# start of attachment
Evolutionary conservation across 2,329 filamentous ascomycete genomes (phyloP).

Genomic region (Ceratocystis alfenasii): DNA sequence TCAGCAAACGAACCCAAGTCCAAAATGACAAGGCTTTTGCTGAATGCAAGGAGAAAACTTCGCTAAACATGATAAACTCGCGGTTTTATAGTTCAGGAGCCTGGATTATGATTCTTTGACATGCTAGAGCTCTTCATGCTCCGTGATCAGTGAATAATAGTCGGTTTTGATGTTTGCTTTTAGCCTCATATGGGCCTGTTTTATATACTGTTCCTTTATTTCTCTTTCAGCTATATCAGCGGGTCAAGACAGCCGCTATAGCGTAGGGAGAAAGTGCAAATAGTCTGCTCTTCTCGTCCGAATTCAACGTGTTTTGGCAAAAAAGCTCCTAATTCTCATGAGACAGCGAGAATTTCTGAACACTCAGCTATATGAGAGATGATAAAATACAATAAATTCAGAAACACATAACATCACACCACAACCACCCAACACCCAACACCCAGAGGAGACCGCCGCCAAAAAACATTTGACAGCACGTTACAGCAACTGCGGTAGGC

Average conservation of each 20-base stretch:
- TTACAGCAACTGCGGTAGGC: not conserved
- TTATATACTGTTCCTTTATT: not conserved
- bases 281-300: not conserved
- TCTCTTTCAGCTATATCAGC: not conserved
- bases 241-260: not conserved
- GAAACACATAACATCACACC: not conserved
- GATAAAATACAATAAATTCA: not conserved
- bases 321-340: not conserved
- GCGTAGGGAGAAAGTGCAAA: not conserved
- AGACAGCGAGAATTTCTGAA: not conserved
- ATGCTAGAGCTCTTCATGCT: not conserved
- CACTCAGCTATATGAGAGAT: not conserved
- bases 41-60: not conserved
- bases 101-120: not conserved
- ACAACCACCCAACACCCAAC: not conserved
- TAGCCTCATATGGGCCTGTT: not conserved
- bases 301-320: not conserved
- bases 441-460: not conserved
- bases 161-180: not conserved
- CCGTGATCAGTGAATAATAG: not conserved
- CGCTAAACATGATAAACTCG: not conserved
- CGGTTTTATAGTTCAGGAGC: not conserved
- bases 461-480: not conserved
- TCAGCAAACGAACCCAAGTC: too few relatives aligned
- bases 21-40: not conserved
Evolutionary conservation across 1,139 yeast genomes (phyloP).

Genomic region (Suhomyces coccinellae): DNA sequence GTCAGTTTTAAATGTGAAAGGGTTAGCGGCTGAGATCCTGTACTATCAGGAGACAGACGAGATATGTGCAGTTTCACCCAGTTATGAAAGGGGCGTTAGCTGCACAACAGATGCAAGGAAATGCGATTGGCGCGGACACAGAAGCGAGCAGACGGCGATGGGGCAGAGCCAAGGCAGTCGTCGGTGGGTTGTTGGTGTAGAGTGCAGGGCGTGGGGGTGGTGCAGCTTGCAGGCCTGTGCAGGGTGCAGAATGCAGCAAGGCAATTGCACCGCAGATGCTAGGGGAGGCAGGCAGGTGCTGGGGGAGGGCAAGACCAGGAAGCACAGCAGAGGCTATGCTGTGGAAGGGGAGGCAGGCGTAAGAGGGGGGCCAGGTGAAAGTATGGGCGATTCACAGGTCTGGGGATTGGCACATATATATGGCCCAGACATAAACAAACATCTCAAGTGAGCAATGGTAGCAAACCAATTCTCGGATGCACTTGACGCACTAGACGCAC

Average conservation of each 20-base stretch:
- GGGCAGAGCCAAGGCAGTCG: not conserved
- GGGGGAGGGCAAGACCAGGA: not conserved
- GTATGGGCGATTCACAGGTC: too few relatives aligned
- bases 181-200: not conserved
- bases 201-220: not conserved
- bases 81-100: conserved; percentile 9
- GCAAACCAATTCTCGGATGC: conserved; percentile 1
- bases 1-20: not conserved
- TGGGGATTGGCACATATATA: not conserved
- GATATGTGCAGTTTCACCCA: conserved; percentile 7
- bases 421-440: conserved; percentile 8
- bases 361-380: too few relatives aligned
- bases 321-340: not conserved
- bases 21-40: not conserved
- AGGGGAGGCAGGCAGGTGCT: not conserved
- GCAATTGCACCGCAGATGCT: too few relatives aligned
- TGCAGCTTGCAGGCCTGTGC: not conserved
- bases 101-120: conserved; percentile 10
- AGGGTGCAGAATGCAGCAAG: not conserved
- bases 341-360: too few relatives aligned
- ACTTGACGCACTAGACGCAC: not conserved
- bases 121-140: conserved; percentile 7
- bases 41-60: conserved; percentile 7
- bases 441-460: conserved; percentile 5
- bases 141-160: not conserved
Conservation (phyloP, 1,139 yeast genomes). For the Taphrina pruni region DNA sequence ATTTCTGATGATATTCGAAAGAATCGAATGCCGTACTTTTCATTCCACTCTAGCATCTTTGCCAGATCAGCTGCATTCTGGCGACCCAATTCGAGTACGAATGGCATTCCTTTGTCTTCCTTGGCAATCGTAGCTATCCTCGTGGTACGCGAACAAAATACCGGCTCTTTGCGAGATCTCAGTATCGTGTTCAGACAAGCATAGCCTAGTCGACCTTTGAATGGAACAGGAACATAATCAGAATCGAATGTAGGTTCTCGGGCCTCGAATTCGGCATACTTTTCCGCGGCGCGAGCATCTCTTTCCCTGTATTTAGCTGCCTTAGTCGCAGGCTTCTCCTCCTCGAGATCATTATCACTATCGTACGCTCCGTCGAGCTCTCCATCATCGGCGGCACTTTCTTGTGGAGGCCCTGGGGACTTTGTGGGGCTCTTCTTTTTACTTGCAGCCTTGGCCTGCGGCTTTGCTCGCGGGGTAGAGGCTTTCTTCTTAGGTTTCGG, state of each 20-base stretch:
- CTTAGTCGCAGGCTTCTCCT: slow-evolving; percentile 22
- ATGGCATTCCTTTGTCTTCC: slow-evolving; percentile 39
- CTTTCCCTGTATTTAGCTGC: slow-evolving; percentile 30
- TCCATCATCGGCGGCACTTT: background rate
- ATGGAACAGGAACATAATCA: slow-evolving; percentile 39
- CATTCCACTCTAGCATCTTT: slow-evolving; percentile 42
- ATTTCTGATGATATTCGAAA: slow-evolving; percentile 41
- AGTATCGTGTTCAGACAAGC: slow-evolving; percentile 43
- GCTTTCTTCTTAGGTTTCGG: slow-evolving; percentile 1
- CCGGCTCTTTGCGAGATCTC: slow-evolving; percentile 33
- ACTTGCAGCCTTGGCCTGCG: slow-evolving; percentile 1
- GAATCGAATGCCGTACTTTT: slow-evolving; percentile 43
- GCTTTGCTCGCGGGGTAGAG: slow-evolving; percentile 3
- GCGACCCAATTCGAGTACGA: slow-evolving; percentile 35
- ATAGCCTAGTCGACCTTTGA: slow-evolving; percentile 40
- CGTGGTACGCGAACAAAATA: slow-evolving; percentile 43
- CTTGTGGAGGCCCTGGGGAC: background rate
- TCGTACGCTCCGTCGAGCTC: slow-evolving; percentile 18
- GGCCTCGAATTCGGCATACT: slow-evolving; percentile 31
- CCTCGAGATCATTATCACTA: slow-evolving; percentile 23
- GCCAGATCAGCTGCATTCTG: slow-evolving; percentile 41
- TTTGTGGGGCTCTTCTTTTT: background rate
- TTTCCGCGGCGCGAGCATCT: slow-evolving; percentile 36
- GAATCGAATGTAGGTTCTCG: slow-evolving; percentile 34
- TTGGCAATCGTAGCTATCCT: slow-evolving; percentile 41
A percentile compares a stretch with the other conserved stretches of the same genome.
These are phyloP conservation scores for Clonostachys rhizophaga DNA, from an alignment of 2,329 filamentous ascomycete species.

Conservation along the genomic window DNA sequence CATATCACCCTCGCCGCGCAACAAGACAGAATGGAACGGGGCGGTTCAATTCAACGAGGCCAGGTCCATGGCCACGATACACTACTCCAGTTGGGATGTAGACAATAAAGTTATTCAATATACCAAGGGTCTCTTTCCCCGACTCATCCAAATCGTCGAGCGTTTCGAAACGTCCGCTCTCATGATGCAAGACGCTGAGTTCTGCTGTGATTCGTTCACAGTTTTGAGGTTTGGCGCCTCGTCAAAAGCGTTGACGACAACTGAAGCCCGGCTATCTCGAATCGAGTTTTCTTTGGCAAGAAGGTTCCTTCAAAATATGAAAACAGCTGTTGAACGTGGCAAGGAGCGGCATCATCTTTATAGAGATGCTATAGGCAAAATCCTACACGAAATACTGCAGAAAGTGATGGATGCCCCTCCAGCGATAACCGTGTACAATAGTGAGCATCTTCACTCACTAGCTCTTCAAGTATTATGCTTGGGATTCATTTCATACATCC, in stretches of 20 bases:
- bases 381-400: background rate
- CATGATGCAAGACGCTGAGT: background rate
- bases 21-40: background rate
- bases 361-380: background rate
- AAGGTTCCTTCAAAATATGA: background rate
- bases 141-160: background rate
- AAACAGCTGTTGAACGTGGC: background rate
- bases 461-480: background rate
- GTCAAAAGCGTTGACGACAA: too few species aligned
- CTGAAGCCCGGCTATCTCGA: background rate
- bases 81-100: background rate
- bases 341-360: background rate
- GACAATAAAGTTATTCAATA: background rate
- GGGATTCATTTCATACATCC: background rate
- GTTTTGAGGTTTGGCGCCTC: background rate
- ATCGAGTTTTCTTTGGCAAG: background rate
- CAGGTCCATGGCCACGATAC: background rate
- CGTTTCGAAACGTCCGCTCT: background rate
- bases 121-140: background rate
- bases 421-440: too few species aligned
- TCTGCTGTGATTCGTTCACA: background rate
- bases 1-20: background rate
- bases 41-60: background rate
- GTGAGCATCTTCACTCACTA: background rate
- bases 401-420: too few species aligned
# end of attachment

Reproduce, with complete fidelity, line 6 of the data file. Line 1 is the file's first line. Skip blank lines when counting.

- bases 281-300: not conserved